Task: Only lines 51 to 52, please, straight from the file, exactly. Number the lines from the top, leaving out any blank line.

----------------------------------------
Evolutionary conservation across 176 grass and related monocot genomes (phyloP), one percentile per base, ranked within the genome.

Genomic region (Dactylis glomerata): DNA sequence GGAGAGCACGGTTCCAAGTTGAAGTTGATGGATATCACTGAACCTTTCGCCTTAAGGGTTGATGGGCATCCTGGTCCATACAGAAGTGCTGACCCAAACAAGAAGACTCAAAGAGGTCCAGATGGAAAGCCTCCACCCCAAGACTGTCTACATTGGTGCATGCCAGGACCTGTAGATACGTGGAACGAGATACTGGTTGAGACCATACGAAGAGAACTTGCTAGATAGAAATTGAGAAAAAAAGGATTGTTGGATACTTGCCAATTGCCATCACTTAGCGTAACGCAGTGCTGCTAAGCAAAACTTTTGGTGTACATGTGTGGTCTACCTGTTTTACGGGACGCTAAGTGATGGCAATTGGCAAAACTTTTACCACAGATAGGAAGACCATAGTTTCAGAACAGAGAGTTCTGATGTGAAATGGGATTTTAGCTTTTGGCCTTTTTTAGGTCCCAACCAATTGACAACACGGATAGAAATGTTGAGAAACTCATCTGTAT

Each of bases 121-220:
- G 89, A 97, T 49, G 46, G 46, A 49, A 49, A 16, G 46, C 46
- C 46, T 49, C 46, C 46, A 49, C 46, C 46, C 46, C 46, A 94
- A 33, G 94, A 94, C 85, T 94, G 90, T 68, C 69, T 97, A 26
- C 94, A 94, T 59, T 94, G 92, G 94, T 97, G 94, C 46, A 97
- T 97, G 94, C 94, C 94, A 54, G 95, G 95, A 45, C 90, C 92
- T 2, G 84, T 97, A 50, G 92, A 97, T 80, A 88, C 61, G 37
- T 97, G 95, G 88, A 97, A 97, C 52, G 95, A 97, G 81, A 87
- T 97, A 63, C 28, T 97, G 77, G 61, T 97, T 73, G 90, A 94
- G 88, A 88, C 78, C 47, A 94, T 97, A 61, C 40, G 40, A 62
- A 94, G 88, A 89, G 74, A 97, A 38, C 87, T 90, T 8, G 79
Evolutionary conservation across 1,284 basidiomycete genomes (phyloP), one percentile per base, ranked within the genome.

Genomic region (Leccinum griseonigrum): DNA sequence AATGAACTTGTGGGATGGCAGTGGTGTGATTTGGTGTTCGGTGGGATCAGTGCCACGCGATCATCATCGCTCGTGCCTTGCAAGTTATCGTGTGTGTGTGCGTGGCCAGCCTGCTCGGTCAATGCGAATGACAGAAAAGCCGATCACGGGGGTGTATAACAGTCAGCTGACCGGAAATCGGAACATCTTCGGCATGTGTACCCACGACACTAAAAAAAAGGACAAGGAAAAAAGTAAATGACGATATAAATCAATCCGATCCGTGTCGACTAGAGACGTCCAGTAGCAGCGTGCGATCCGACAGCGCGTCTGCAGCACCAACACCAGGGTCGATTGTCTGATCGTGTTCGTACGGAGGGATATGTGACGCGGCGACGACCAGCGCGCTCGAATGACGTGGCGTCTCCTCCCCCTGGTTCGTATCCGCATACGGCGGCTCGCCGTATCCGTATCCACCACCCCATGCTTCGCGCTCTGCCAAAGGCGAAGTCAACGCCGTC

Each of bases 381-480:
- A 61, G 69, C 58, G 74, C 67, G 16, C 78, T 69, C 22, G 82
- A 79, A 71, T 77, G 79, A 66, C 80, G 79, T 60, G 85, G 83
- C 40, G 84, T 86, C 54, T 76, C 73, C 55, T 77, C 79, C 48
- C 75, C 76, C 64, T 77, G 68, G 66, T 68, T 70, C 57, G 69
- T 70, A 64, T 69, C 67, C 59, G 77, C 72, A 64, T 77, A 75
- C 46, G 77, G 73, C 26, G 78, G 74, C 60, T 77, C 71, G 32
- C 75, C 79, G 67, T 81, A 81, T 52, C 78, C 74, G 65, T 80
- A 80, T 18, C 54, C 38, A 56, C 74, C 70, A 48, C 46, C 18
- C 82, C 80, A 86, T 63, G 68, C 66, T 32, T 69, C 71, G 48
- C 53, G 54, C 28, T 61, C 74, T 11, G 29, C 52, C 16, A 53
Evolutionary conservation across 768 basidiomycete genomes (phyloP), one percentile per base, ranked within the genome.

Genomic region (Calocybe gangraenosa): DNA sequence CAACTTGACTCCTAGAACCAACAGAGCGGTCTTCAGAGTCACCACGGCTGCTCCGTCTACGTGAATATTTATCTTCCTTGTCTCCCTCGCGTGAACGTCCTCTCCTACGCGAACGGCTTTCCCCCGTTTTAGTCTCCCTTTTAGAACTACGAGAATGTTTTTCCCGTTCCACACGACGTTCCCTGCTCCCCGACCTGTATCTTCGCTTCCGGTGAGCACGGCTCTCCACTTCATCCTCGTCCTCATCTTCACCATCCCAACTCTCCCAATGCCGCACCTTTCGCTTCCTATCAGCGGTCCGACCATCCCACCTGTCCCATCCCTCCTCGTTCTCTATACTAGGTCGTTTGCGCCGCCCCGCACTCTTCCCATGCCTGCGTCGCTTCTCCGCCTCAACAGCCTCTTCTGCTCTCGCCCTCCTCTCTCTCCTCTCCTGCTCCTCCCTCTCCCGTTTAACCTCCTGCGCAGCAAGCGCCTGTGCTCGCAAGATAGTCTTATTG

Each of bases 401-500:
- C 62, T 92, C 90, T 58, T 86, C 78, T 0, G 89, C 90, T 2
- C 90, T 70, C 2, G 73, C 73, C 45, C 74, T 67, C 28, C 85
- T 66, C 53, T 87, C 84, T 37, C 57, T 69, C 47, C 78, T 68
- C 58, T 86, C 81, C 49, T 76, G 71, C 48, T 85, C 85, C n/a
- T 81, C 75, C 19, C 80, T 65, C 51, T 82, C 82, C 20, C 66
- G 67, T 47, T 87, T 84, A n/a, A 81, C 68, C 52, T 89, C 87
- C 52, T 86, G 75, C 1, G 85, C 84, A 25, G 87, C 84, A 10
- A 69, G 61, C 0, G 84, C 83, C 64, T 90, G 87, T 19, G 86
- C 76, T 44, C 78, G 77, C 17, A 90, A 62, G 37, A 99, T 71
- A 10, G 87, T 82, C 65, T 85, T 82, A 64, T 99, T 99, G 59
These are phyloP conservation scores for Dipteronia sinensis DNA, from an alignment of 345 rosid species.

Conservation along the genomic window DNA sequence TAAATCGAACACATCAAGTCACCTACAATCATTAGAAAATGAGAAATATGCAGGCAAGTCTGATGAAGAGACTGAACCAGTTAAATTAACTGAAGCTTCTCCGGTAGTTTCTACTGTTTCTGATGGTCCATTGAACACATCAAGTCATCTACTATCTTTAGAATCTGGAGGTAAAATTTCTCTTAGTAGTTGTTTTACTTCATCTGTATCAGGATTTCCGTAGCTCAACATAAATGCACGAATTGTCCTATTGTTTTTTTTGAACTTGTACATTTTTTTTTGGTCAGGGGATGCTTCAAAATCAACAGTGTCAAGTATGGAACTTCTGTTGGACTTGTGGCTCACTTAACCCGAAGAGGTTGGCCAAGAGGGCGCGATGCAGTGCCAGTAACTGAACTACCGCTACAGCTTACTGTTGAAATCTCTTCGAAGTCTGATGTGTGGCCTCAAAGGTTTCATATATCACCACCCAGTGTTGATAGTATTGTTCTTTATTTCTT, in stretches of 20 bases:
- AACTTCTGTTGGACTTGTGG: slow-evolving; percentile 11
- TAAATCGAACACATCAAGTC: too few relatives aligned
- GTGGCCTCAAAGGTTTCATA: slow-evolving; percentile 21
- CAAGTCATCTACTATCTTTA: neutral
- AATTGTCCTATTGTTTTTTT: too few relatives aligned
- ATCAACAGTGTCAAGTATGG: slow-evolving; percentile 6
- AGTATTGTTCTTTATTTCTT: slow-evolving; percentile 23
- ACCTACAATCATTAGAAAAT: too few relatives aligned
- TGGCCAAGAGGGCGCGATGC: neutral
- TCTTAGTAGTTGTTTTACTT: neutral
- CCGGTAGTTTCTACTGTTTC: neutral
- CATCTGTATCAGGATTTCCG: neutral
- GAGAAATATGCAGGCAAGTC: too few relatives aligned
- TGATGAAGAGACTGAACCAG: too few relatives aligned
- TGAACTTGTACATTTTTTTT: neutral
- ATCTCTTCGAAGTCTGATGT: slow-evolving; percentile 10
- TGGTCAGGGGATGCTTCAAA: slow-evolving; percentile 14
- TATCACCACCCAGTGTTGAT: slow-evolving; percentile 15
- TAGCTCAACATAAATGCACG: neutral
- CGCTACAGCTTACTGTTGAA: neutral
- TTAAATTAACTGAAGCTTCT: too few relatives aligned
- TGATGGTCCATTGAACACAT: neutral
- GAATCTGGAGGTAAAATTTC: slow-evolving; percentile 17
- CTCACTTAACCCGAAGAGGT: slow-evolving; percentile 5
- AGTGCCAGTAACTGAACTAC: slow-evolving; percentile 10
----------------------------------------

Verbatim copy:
- TCTTAGTAGTTGTTTTACTT: neutral
- CCGGTAGTTTCTACTGTTTC: neutral